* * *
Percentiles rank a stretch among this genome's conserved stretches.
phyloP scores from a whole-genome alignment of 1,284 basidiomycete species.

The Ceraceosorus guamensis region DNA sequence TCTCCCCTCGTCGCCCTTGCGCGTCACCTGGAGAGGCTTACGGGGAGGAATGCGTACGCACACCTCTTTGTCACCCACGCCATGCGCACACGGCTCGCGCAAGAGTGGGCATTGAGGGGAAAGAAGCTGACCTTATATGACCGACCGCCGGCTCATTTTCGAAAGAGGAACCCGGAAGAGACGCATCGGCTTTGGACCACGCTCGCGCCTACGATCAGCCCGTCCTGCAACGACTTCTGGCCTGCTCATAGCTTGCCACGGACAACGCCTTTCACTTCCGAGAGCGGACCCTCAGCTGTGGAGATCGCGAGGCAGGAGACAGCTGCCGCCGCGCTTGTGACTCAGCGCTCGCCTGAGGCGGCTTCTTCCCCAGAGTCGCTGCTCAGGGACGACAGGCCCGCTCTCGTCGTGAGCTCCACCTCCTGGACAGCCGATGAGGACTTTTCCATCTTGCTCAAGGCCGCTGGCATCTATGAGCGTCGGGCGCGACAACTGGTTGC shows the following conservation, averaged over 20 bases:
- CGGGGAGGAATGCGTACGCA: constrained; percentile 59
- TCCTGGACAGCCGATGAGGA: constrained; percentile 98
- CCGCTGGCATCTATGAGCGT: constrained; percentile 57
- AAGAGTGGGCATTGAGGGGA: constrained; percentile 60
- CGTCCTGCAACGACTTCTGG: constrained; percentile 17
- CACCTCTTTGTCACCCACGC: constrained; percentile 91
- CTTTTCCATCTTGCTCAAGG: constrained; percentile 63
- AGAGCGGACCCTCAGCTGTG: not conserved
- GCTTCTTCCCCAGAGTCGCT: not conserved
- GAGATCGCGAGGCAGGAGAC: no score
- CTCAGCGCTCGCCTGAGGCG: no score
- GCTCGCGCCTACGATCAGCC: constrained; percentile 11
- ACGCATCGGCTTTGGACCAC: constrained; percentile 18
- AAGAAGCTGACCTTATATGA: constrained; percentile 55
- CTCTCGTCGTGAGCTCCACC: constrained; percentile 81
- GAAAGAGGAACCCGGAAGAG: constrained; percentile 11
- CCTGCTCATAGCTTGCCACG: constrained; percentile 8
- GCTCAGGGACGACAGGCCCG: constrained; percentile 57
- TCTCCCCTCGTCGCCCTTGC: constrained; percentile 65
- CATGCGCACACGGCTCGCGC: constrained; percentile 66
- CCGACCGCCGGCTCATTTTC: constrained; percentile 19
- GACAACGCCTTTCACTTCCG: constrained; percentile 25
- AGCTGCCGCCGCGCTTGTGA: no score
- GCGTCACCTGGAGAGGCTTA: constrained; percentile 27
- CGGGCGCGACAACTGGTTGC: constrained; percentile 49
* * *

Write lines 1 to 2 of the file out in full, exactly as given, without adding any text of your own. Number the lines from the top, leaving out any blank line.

Percentiles rank a stretch among this genome's conserved stretches.
phyloP scores from a whole-genome alignment of 1,284 basidiomycete species.